The Rio Velille is on of the Upper tributaries of the Apurimac and shares a lot of the same qualities of its big brother. The river lies within a majestic canyon with granite boulders and crystal clear water. The source of the water is Nevado Huainahuire which at 5438 meters (18,000 feet) which forms the border between the Cotahuasi and the Apurimac drainages.
For reasons I can not grasp the river was not run until August 2007. August of 2007 was a low water month with a flow of 400-600 CFS of very cold water. I would guess that the ideal time to run the river is mid May to early July and an ideal flow would be 1200 to 1600 CFS.
The Velille can be found on the Topegraphic map labeled Cuzco at 13 degrees 56′ latitude and 71 degree 53′ longitude.
There are two distinct ways to reach the river from Cuzco. We took both so will describe each one. The first way is to leave Cuzco and travel 61 KM to Paruco (1-1/2 hours). Just before reaching the plaza veer to the right and follow the Rio Paruro to the Apurimac. (note last several km of Rio Paruro look runnable). Cross the Puente Huarancalla and climb several hundred vertical meters until you come to a “Y” in the road. The left fork follows the Apurimac and goes to Colcha but take the right fork and start climbing towards Ccochirhuey and eventually to Acha. From Acha it is a 45 minute descent to a bridge over the Velille River called Puente Jaralacho. From Paruro to this point it is 64 km (4-5 hours) making the overall trip from Cuzco 6-1/2 hours. The elevation of the river here is 2860 meters above sea level and there is good camping on other side of the bridge.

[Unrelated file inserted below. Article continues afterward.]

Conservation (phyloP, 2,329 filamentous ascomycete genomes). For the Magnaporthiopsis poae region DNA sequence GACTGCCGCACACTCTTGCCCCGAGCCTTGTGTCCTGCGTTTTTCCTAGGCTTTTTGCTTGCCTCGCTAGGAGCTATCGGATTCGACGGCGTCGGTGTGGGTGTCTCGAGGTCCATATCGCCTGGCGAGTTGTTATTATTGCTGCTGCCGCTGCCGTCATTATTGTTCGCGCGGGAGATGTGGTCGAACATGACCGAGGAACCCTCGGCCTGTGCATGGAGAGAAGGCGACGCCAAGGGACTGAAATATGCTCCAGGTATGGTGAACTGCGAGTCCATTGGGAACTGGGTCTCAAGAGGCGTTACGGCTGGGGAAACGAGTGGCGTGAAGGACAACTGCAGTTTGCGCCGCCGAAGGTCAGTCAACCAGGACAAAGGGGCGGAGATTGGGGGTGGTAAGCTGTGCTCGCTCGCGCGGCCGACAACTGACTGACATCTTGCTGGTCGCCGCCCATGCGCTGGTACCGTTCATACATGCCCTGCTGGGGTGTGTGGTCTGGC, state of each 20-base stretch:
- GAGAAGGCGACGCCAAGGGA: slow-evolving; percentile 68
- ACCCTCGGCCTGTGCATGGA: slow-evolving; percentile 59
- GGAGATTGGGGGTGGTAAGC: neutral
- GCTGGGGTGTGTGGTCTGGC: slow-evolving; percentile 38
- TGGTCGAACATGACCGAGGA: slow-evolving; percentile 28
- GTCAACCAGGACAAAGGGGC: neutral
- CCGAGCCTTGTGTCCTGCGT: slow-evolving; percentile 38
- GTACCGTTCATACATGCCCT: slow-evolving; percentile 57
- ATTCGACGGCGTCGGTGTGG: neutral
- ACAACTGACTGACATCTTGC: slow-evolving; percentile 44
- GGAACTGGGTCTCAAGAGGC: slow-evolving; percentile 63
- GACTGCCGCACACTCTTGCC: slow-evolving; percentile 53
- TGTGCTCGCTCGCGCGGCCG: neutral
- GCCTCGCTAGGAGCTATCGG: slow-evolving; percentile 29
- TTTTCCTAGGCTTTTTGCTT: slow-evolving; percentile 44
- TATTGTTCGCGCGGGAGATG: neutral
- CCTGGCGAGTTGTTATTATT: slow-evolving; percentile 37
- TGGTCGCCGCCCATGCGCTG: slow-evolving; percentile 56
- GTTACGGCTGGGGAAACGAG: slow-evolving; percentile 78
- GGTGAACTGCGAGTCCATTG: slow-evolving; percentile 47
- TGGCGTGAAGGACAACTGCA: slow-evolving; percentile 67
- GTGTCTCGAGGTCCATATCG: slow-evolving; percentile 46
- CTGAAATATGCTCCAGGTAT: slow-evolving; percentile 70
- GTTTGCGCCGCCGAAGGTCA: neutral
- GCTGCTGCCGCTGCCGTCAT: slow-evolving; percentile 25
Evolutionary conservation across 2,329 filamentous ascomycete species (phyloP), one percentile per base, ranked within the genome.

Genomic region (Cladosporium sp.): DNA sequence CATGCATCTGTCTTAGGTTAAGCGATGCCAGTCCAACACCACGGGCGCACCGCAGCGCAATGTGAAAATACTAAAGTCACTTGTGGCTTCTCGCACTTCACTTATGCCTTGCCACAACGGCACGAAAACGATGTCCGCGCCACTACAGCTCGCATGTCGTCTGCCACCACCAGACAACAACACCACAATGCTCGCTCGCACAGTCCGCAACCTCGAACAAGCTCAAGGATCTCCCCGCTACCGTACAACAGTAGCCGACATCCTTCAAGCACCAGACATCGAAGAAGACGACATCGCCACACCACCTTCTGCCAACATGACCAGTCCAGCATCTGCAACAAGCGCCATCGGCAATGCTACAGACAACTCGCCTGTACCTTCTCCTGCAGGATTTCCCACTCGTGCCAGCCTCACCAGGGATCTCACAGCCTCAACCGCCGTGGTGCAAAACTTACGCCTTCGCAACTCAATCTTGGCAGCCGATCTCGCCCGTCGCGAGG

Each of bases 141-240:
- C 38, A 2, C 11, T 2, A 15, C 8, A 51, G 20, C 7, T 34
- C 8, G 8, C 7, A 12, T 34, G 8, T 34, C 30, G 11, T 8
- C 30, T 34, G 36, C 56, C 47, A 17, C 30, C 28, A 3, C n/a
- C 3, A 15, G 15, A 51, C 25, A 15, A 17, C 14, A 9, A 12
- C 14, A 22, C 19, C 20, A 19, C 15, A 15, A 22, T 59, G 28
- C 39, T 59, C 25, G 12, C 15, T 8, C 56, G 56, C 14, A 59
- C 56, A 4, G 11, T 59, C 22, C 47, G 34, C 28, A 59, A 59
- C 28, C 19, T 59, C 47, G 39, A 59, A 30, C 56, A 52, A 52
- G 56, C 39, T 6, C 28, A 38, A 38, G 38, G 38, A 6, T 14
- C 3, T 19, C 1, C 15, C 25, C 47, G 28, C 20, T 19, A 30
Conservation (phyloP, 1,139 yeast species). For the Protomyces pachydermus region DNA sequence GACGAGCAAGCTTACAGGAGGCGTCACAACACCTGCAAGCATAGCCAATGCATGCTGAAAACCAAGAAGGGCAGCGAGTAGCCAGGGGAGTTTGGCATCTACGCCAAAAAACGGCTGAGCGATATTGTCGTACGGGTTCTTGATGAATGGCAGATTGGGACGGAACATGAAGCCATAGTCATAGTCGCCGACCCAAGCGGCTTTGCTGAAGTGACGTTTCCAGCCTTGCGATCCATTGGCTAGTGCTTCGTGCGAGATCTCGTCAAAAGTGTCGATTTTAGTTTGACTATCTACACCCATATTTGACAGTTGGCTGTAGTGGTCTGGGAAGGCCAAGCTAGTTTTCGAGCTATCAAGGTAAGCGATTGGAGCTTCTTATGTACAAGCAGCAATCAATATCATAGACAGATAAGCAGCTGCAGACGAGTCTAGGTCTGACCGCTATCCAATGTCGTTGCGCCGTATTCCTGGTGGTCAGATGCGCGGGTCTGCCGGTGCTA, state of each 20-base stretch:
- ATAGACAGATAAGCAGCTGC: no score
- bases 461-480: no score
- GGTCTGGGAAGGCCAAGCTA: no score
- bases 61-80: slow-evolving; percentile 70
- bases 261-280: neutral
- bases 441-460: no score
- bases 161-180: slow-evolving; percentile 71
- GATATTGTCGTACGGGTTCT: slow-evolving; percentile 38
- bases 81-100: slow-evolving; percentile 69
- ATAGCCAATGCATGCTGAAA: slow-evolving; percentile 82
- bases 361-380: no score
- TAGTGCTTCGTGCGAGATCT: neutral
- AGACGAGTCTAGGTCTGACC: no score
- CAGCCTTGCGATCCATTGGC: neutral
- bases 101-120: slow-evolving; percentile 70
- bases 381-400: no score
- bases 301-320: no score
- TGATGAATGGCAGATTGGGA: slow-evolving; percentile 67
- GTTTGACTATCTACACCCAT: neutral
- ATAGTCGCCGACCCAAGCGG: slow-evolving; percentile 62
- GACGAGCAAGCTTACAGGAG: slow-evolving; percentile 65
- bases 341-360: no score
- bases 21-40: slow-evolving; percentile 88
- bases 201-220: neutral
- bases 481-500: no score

Our return trip was via a different route. From the river we returned to Acha then to Pilipinto then Acos, then Acomayo, Sarasaca and finally down the Pumacanchis River to cross the Chuqicahuana Bridge over the Vilcanota. From here we followed the paved road for 86 KM back to Cuzco. The return route took 6 hours.
On my trip Piero Velutino and myself camped with our families then in morning recrossed the river and walked up road towards Occotuna. At the first major bend in the road to the right we took a trail and began boat hiking our gear up river until we reached some flatwater among the cliffs approximately 30 minutes later. We boated back to our camp at the bridge which was 2-3 km with 50 meters of drop or roughly 20 m/km. We had 2 scouts and no portages on what felt and looked like a mini Apurimac.
We need to return and run the river from the bridge to the Apurimac which is another 12 km and 260 meters of vertical drop